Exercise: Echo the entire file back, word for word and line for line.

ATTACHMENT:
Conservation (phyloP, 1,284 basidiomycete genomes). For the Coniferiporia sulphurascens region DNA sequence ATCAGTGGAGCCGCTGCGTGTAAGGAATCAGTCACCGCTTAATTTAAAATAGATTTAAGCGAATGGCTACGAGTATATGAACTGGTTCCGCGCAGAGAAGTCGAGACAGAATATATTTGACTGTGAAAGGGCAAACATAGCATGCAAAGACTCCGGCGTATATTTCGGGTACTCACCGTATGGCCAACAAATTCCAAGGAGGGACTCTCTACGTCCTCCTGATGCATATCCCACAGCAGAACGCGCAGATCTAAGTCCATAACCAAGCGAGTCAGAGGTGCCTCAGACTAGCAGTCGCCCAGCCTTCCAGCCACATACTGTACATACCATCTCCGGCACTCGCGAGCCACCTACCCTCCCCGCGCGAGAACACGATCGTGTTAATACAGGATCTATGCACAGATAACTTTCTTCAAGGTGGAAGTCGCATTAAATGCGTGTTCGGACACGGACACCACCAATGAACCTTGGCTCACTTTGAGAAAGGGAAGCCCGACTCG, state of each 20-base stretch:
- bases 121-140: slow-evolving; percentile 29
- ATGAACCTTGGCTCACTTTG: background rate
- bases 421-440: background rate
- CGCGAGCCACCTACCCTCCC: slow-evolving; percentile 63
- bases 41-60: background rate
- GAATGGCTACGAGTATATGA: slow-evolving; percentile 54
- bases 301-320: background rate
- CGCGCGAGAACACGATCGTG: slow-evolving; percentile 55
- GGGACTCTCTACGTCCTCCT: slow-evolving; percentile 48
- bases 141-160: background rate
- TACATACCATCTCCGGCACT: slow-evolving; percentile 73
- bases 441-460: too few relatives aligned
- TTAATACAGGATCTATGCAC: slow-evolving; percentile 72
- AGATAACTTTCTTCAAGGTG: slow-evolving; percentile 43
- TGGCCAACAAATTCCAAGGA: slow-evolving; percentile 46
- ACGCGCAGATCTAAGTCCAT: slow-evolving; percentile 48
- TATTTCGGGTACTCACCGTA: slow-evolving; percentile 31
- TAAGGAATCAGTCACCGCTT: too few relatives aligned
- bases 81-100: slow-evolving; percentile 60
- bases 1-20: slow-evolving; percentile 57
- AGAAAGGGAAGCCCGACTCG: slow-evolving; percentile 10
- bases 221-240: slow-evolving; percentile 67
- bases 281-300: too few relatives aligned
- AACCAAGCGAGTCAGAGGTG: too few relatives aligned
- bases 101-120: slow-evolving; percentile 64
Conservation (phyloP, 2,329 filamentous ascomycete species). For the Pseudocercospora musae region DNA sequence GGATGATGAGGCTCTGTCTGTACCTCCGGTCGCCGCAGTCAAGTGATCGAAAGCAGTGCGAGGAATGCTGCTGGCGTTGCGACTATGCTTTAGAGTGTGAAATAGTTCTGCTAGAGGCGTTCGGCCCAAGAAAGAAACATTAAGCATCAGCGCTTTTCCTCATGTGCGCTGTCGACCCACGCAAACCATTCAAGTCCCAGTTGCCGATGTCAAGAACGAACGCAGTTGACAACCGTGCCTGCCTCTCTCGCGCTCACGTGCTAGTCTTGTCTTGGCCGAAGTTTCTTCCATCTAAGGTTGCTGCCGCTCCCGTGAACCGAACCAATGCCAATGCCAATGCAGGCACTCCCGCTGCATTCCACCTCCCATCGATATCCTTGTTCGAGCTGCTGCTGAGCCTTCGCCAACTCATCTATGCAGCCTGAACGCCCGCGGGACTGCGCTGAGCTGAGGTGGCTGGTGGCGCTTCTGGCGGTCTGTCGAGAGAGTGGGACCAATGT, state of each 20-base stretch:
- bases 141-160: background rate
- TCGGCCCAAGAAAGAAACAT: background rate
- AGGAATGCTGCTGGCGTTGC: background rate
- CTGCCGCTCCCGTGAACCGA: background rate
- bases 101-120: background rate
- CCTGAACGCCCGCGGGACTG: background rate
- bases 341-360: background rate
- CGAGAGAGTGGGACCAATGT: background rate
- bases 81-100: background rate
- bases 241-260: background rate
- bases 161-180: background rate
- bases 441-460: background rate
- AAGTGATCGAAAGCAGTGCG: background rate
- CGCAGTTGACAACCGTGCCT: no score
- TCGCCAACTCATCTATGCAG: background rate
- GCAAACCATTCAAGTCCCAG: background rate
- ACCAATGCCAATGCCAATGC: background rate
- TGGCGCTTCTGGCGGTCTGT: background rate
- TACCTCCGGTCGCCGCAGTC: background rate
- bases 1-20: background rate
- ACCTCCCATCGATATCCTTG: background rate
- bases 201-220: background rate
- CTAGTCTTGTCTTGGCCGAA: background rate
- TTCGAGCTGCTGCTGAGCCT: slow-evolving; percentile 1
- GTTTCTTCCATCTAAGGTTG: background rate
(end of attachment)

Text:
Conservation (phyloP, 1,284 basidiomycete genomes). For the Coniferiporia sulphurascens region DNA sequence ATCAGTGGAGCCGCTGCGTGTAAGGAATCAGTCACCGCTTAATTTAAAATAGATTTAAGCGAATGGCTACGAGTATATGAACTGGTTCCGCGCAGAGAAGTCGAGACAGAATATATTTGACTGTGAAAGGGCAAACATAGCATGCAAAGACTCCGGCGTATATTTCGGGTACTCACCGTATGGCCAACAAATTCCAAGGAGGGACTCTCTACGTCCTCCTGATGCATATCCCACAGCAGAACGCGCAGATCTAAGTCCATAACCAAGCGAGTCAGAGGTGCCTCAGACTAGCAGTCGCCCAGCCTTCCAGCCACATACTGTACATACCATCTCCGGCACTCGCGAGCCACCTACCCTCCCCGCGCGAGAACACGATCGTGTTAATACAGGATCTATGCACAGATAACTTTCTTCAAGGTGGAAGTCGCATTAAATGCGTGTTCGGACACGGACACCACCAATGAACCTTGGCTCACTTTGAGAAAGGGAAGCCCGACTCG, state of each 20-base stretch:
- bases 121-140: slow-evolving; percentile 29
- ATGAACCTTGGCTCACTTTG: background rate
- bases 421-440: background rate
- CGCGAGCCACCTACCCTCCC: slow-evolving; percentile 63
- bases 41-60: background rate
- GAATGGCTACGAGTATATGA: slow-evolving; percentile 54
- bases 301-320: background rate
- CGCGCGAGAACACGATCGTG: slow-evolving; percentile 55
- GGGACTCTCTACGTCCTCCT: slow-evolving; percentile 48
- bases 141-160: background rate
- TACATACCATCTCCGGCACT: slow-evolving; percentile 73
- bases 441-460: too few relatives aligned
- TTAATACAGGATCTATGCAC: slow-evolving; percentile 72
- AGATAACTTTCTTCAAGGTG: slow-evolving; percentile 43
- TGGCCAACAAATTCCAAGGA: slow-evolving; percentile 46
- ACGCGCAGATCTAAGTCCAT: slow-evolving; percentile 48
- TATTTCGGGTACTCACCGTA: slow-evolving; percentile 31
- TAAGGAATCAGTCACCGCTT: too few relatives aligned
- bases 81-100: slow-evolving; percentile 60
- bases 1-20: slow-evolving; percentile 57
- AGAAAGGGAAGCCCGACTCG: slow-evolving; percentile 10
- bases 221-240: slow-evolving; percentile 67
- bases 281-300: too few relatives aligned
- AACCAAGCGAGTCAGAGGTG: too few relatives aligned
- bases 101-120: slow-evolving; percentile 64
Conservation (phyloP, 2,329 filamentous ascomycete species). For the Pseudocercospora musae region DNA sequence GGATGATGAGGCTCTGTCTGTACCTCCGGTCGCCGCAGTCAAGTGATCGAAAGCAGTGCGAGGAATGCTGCTGGCGTTGCGACTATGCTTTAGAGTGTGAAATAGTTCTGCTAGAGGCGTTCGGCCCAAGAAAGAAACATTAAGCATCAGCGCTTTTCCTCATGTGCGCTGTCGACCCACGCAAACCATTCAAGTCCCAGTTGCCGATGTCAAGAACGAACGCAGTTGACAACCGTGCCTGCCTCTCTCGCGCTCACGTGCTAGTCTTGTCTTGGCCGAAGTTTCTTCCATCTAAGGTTGCTGCCGCTCCCGTGAACCGAACCAATGCCAATGCCAATGCAGGCACTCCCGCTGCATTCCACCTCCCATCGATATCCTTGTTCGAGCTGCTGCTGAGCCTTCGCCAACTCATCTATGCAGCCTGAACGCCCGCGGGACTGCGCTGAGCTGAGGTGGCTGGTGGCGCTTCTGGCGGTCTGTCGAGAGAGTGGGACCAATGT, state of each 20-base stretch:
- bases 141-160: background rate
- TCGGCCCAAGAAAGAAACAT: background rate
- AGGAATGCTGCTGGCGTTGC: background rate
- CTGCCGCTCCCGTGAACCGA: background rate
- bases 101-120: background rate
- CCTGAACGCCCGCGGGACTG: background rate
- bases 341-360: background rate
- CGAGAGAGTGGGACCAATGT: background rate
- bases 81-100: background rate
- bases 241-260: background rate
- bases 161-180: background rate
- bases 441-460: background rate
- AAGTGATCGAAAGCAGTGCG: background rate
- CGCAGTTGACAACCGTGCCT: no score
- TCGCCAACTCATCTATGCAG: background rate
- GCAAACCATTCAAGTCCCAG: background rate
- ACCAATGCCAATGCCAATGC: background rate
- TGGCGCTTCTGGCGGTCTGT: background rate
- TACCTCCGGTCGCCGCAGTC: background rate
- bases 1-20: background rate
- ACCTCCCATCGATATCCTTG: background rate
- bases 201-220: background rate
- CTAGTCTTGTCTTGGCCGAA: background rate
- TTCGAGCTGCTGCTGAGCCT: slow-evolving; percentile 1
- GTTTCTTCCATCTAAGGTTG: background rate